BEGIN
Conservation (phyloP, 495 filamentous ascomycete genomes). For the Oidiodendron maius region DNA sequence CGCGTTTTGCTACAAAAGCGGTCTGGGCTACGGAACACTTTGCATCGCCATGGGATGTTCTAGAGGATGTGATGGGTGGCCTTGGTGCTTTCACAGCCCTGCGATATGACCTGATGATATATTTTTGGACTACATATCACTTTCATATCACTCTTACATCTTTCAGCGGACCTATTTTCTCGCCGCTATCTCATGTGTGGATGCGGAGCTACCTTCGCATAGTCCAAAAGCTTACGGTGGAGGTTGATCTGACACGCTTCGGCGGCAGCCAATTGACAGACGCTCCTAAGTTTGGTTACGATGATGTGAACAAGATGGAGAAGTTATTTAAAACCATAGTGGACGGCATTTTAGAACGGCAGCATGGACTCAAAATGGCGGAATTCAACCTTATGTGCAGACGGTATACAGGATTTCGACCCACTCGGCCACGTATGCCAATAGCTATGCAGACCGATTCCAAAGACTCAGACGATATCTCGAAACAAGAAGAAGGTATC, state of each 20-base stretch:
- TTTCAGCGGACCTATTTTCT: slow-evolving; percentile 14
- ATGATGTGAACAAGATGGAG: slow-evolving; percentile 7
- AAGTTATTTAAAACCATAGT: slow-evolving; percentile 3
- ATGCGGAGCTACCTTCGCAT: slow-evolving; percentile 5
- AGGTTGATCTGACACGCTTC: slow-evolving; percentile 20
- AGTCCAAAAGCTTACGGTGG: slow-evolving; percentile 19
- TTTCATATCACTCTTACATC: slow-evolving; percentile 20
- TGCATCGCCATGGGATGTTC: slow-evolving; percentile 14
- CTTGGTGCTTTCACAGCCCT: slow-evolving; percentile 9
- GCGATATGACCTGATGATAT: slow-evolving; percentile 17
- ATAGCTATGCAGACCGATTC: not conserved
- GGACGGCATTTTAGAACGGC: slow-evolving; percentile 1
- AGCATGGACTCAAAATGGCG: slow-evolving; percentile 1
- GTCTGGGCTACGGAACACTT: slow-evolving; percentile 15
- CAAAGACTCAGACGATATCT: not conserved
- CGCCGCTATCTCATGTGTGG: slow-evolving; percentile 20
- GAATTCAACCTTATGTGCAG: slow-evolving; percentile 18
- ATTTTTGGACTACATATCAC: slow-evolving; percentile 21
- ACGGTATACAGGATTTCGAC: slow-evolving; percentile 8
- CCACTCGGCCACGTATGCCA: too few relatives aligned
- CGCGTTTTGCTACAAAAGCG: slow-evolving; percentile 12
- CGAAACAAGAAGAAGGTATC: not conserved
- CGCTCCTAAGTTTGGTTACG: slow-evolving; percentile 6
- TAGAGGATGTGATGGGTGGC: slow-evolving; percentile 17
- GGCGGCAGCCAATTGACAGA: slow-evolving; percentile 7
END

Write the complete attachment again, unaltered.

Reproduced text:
Conservation (phyloP, 495 filamentous ascomycete genomes). For the Oidiodendron maius region DNA sequence CGCGTTTTGCTACAAAAGCGGTCTGGGCTACGGAACACTTTGCATCGCCATGGGATGTTCTAGAGGATGTGATGGGTGGCCTTGGTGCTTTCACAGCCCTGCGATATGACCTGATGATATATTTTTGGACTACATATCACTTTCATATCACTCTTACATCTTTCAGCGGACCTATTTTCTCGCCGCTATCTCATGTGTGGATGCGGAGCTACCTTCGCATAGTCCAAAAGCTTACGGTGGAGGTTGATCTGACACGCTTCGGCGGCAGCCAATTGACAGACGCTCCTAAGTTTGGTTACGATGATGTGAACAAGATGGAGAAGTTATTTAAAACCATAGTGGACGGCATTTTAGAACGGCAGCATGGACTCAAAATGGCGGAATTCAACCTTATGTGCAGACGGTATACAGGATTTCGACCCACTCGGCCACGTATGCCAATAGCTATGCAGACCGATTCCAAAGACTCAGACGATATCTCGAAACAAGAAGAAGGTATC, state of each 20-base stretch:
- TTTCAGCGGACCTATTTTCT: slow-evolving; percentile 14
- ATGATGTGAACAAGATGGAG: slow-evolving; percentile 7
- AAGTTATTTAAAACCATAGT: slow-evolving; percentile 3
- ATGCGGAGCTACCTTCGCAT: slow-evolving; percentile 5
- AGGTTGATCTGACACGCTTC: slow-evolving; percentile 20
- AGTCCAAAAGCTTACGGTGG: slow-evolving; percentile 19
- TTTCATATCACTCTTACATC: slow-evolving; percentile 20
- TGCATCGCCATGGGATGTTC: slow-evolving; percentile 14
- CTTGGTGCTTTCACAGCCCT: slow-evolving; percentile 9
- GCGATATGACCTGATGATAT: slow-evolving; percentile 17
- ATAGCTATGCAGACCGATTC: not conserved
- GGACGGCATTTTAGAACGGC: slow-evolving; percentile 1
- AGCATGGACTCAAAATGGCG: slow-evolving; percentile 1
- GTCTGGGCTACGGAACACTT: slow-evolving; percentile 15
- CAAAGACTCAGACGATATCT: not conserved
- CGCCGCTATCTCATGTGTGG: slow-evolving; percentile 20
- GAATTCAACCTTATGTGCAG: slow-evolving; percentile 18
- ATTTTTGGACTACATATCAC: slow-evolving; percentile 21
- ACGGTATACAGGATTTCGAC: slow-evolving; percentile 8
- CCACTCGGCCACGTATGCCA: too few relatives aligned
- CGCGTTTTGCTACAAAAGCG: slow-evolving; percentile 12
- CGAAACAAGAAGAAGGTATC: not conserved
- CGCTCCTAAGTTTGGTTACG: slow-evolving; percentile 6
- TAGAGGATGTGATGGGTGGC: slow-evolving; percentile 17
- GGCGGCAGCCAATTGACAGA: slow-evolving; percentile 7